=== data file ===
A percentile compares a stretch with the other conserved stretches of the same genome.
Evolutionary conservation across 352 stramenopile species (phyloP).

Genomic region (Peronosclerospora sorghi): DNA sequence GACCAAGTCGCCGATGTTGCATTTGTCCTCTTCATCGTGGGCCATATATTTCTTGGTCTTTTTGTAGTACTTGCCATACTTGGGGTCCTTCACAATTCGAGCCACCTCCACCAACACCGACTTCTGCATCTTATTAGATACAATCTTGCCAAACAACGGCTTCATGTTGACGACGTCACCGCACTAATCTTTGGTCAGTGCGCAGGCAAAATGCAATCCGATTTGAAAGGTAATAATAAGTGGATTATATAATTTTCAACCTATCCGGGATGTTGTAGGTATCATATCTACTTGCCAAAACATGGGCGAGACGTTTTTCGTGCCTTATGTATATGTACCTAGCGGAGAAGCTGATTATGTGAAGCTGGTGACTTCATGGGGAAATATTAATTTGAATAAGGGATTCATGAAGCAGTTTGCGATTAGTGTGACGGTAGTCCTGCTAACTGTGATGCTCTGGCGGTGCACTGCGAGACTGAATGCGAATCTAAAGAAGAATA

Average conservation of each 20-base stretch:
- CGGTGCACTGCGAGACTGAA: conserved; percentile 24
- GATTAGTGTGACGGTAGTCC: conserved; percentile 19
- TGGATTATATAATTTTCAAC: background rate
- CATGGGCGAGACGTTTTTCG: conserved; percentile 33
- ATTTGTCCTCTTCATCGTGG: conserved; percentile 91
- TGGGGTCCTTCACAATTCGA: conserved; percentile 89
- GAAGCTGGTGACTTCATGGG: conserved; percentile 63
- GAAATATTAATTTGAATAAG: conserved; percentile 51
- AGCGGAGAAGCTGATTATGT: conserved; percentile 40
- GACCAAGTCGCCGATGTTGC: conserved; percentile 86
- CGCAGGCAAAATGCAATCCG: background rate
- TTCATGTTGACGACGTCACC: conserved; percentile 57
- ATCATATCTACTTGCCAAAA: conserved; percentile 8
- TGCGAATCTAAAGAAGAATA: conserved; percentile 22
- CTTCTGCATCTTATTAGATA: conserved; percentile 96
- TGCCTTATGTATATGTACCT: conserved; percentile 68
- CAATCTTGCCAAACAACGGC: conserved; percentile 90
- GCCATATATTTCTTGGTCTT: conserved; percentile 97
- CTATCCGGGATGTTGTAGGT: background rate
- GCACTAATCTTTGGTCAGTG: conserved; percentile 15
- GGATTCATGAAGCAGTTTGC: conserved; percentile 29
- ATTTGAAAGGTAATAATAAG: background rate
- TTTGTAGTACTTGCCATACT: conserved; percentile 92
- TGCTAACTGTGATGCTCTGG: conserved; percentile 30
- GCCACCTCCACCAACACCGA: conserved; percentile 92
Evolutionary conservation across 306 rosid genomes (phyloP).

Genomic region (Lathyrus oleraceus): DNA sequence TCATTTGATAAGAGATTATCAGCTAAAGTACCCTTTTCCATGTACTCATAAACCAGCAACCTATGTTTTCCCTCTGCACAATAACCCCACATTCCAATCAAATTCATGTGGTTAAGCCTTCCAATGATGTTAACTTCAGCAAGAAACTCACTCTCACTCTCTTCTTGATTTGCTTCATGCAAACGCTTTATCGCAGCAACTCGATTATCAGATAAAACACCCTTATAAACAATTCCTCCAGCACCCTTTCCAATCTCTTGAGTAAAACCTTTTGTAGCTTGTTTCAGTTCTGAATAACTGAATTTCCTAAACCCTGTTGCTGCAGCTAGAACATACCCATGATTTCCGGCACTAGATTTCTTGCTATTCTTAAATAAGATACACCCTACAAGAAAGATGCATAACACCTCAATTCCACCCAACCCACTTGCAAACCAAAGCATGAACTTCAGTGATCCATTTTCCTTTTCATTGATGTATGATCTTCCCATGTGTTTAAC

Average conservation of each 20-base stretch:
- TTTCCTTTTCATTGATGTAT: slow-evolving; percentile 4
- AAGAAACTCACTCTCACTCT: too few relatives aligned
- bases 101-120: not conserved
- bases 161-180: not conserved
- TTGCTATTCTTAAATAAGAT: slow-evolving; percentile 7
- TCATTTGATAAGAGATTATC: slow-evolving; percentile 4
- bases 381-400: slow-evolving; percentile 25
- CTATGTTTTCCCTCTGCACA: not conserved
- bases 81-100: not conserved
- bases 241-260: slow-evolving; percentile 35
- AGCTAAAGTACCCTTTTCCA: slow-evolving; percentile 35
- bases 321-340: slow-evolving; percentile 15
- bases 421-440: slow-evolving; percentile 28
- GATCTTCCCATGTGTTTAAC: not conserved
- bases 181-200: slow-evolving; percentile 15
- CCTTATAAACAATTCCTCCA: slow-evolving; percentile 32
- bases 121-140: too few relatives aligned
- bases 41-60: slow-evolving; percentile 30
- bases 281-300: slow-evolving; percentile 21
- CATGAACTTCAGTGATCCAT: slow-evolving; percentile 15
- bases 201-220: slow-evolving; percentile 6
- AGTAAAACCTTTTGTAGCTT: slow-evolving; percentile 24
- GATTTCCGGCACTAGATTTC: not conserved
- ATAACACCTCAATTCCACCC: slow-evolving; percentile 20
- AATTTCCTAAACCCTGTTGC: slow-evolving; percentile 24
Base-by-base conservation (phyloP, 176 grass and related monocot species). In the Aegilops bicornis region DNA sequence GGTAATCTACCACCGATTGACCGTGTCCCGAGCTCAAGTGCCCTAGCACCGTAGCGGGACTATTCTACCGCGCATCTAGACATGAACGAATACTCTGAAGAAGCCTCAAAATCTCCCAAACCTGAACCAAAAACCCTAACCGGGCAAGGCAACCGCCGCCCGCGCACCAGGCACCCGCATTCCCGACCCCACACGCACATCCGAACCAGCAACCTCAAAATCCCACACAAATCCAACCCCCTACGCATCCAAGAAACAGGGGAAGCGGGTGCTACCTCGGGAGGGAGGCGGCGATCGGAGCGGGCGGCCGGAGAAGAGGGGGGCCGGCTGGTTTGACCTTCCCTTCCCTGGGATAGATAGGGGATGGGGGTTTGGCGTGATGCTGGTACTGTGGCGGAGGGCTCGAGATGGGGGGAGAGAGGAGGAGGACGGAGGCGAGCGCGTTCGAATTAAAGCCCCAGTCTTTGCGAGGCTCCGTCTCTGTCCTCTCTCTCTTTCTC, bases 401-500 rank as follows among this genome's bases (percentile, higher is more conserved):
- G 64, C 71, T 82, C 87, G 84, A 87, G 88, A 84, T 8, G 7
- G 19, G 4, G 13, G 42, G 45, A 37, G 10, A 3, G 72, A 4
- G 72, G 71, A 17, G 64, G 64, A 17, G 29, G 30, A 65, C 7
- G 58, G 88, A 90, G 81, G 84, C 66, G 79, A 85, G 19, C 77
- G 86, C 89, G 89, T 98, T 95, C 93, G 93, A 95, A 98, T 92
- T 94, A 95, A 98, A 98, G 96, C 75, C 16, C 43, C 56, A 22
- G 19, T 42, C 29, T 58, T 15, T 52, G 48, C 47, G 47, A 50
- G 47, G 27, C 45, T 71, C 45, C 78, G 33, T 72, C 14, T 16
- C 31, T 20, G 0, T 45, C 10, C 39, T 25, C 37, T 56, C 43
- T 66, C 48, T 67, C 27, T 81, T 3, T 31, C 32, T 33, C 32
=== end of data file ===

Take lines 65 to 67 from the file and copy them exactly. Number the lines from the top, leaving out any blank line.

- G 19, T 42, C 29, T 58, T 15, T 52, G 48, C 47, G 47, A 50
- G 47, G 27, C 45, T 71, C 45, C 78, G 33, T 72, C 14, T 16
- C 31, T 20, G 0, T 45, C 10, C 39, T 25, C 37, T 56, C 43